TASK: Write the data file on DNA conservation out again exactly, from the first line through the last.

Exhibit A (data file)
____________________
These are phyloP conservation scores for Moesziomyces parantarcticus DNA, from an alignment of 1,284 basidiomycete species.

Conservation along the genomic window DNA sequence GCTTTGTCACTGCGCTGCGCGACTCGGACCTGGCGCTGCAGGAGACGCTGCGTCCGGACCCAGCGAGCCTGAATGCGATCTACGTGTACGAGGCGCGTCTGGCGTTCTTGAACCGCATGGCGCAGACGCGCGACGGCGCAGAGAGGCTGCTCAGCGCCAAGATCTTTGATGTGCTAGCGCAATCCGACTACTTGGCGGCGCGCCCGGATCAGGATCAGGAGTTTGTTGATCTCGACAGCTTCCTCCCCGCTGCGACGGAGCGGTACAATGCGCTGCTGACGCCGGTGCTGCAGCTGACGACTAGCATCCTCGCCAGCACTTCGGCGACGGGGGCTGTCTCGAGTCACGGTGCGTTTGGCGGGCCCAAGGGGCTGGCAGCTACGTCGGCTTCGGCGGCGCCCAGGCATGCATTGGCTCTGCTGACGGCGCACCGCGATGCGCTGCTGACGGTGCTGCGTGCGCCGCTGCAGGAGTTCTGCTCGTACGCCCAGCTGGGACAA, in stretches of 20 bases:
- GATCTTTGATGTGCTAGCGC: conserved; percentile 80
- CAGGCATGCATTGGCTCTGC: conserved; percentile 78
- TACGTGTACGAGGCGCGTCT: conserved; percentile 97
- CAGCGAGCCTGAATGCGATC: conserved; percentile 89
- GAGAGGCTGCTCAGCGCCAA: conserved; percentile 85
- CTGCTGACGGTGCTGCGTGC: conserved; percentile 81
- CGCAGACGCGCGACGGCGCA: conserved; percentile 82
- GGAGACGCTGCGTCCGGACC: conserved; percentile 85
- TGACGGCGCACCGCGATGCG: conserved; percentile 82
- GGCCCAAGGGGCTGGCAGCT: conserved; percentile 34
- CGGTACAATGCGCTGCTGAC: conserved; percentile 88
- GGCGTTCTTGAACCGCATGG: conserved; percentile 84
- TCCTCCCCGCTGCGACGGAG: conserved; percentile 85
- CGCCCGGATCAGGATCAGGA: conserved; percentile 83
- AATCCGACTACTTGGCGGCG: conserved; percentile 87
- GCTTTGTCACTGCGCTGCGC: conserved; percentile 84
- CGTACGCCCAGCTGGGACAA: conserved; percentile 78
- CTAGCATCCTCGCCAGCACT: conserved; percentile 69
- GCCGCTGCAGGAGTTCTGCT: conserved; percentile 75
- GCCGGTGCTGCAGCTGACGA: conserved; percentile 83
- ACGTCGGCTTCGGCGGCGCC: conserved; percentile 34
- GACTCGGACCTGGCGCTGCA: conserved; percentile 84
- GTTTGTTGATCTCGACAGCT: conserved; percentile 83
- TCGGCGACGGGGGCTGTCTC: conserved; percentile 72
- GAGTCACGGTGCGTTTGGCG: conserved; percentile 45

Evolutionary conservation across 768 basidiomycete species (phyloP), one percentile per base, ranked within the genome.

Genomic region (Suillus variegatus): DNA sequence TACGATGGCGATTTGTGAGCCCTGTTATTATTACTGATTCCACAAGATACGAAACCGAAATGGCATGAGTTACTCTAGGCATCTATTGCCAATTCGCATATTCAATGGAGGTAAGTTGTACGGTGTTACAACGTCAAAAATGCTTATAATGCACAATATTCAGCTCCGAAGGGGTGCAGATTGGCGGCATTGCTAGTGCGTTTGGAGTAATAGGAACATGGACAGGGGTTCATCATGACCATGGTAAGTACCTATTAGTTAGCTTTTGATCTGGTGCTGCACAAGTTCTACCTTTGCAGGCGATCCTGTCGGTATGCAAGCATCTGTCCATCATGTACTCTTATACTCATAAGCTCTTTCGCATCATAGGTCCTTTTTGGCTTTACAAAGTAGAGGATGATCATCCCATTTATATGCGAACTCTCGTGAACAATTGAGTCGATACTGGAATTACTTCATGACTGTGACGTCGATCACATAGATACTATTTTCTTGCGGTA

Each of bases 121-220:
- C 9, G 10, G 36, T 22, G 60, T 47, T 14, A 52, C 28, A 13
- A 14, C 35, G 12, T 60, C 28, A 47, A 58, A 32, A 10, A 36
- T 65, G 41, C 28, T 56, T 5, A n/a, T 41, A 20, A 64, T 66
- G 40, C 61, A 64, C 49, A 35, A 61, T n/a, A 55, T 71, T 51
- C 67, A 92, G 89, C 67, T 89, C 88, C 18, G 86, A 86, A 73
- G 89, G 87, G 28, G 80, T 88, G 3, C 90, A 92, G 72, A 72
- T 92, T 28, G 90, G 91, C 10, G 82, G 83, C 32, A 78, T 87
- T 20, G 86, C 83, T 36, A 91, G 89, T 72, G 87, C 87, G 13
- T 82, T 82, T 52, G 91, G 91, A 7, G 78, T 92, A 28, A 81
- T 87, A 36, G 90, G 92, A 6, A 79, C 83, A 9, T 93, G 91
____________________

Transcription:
These are phyloP conservation scores for Moesziomyces parantarcticus DNA, from an alignment of 1,284 basidiomycete species.

Conservation along the genomic window DNA sequence GCTTTGTCACTGCGCTGCGCGACTCGGACCTGGCGCTGCAGGAGACGCTGCGTCCGGACCCAGCGAGCCTGAATGCGATCTACGTGTACGAGGCGCGTCTGGCGTTCTTGAACCGCATGGCGCAGACGCGCGACGGCGCAGAGAGGCTGCTCAGCGCCAAGATCTTTGATGTGCTAGCGCAATCCGACTACTTGGCGGCGCGCCCGGATCAGGATCAGGAGTTTGTTGATCTCGACAGCTTCCTCCCCGCTGCGACGGAGCGGTACAATGCGCTGCTGACGCCGGTGCTGCAGCTGACGACTAGCATCCTCGCCAGCACTTCGGCGACGGGGGCTGTCTCGAGTCACGGTGCGTTTGGCGGGCCCAAGGGGCTGGCAGCTACGTCGGCTTCGGCGGCGCCCAGGCATGCATTGGCTCTGCTGACGGCGCACCGCGATGCGCTGCTGACGGTGCTGCGTGCGCCGCTGCAGGAGTTCTGCTCGTACGCCCAGCTGGGACAA, in stretches of 20 bases:
- GATCTTTGATGTGCTAGCGC: conserved; percentile 80
- CAGGCATGCATTGGCTCTGC: conserved; percentile 78
- TACGTGTACGAGGCGCGTCT: conserved; percentile 97
- CAGCGAGCCTGAATGCGATC: conserved; percentile 89
- GAGAGGCTGCTCAGCGCCAA: conserved; percentile 85
- CTGCTGACGGTGCTGCGTGC: conserved; percentile 81
- CGCAGACGCGCGACGGCGCA: conserved; percentile 82
- GGAGACGCTGCGTCCGGACC: conserved; percentile 85
- TGACGGCGCACCGCGATGCG: conserved; percentile 82
- GGCCCAAGGGGCTGGCAGCT: conserved; percentile 34
- CGGTACAATGCGCTGCTGAC: conserved; percentile 88
- GGCGTTCTTGAACCGCATGG: conserved; percentile 84
- TCCTCCCCGCTGCGACGGAG: conserved; percentile 85
- CGCCCGGATCAGGATCAGGA: conserved; percentile 83
- AATCCGACTACTTGGCGGCG: conserved; percentile 87
- GCTTTGTCACTGCGCTGCGC: conserved; percentile 84
- CGTACGCCCAGCTGGGACAA: conserved; percentile 78
- CTAGCATCCTCGCCAGCACT: conserved; percentile 69
- GCCGCTGCAGGAGTTCTGCT: conserved; percentile 75
- GCCGGTGCTGCAGCTGACGA: conserved; percentile 83
- ACGTCGGCTTCGGCGGCGCC: conserved; percentile 34
- GACTCGGACCTGGCGCTGCA: conserved; percentile 84
- GTTTGTTGATCTCGACAGCT: conserved; percentile 83
- TCGGCGACGGGGGCTGTCTC: conserved; percentile 72
- GAGTCACGGTGCGTTTGGCG: conserved; percentile 45

Evolutionary conservation across 768 basidiomycete species (phyloP), one percentile per base, ranked within the genome.

Genomic region (Suillus variegatus): DNA sequence TACGATGGCGATTTGTGAGCCCTGTTATTATTACTGATTCCACAAGATACGAAACCGAAATGGCATGAGTTACTCTAGGCATCTATTGCCAATTCGCATATTCAATGGAGGTAAGTTGTACGGTGTTACAACGTCAAAAATGCTTATAATGCACAATATTCAGCTCCGAAGGGGTGCAGATTGGCGGCATTGCTAGTGCGTTTGGAGTAATAGGAACATGGACAGGGGTTCATCATGACCATGGTAAGTACCTATTAGTTAGCTTTTGATCTGGTGCTGCACAAGTTCTACCTTTGCAGGCGATCCTGTCGGTATGCAAGCATCTGTCCATCATGTACTCTTATACTCATAAGCTCTTTCGCATCATAGGTCCTTTTTGGCTTTACAAAGTAGAGGATGATCATCCCATTTATATGCGAACTCTCGTGAACAATTGAGTCGATACTGGAATTACTTCATGACTGTGACGTCGATCACATAGATACTATTTTCTTGCGGTA

Each of bases 121-220:
- C 9, G 10, G 36, T 22, G 60, T 47, T 14, A 52, C 28, A 13
- A 14, C 35, G 12, T 60, C 28, A 47, A 58, A 32, A 10, A 36
- T 65, G 41, C 28, T 56, T 5, A n/a, T 41, A 20, A 64, T 66
- G 40, C 61, A 64, C 49, A 35, A 61, T n/a, A 55, T 71, T 51
- C 67, A 92, G 89, C 67, T 89, C 88, C 18, G 86, A 86, A 73
- G 89, G 87, G 28, G 80, T 88, G 3, C 90, A 92, G 72, A 72
- T 92, T 28, G 90, G 91, C 10, G 82, G 83, C 32, A 78, T 87
- T 20, G 86, C 83, T 36, A 91, G 89, T 72, G 87, C 87, G 13
- T 82, T 82, T 52, G 91, G 91, A 7, G 78, T 92, A 28, A 81
- T 87, A 36, G 90, G 92, A 6, A 79, C 83, A 9, T 93, G 91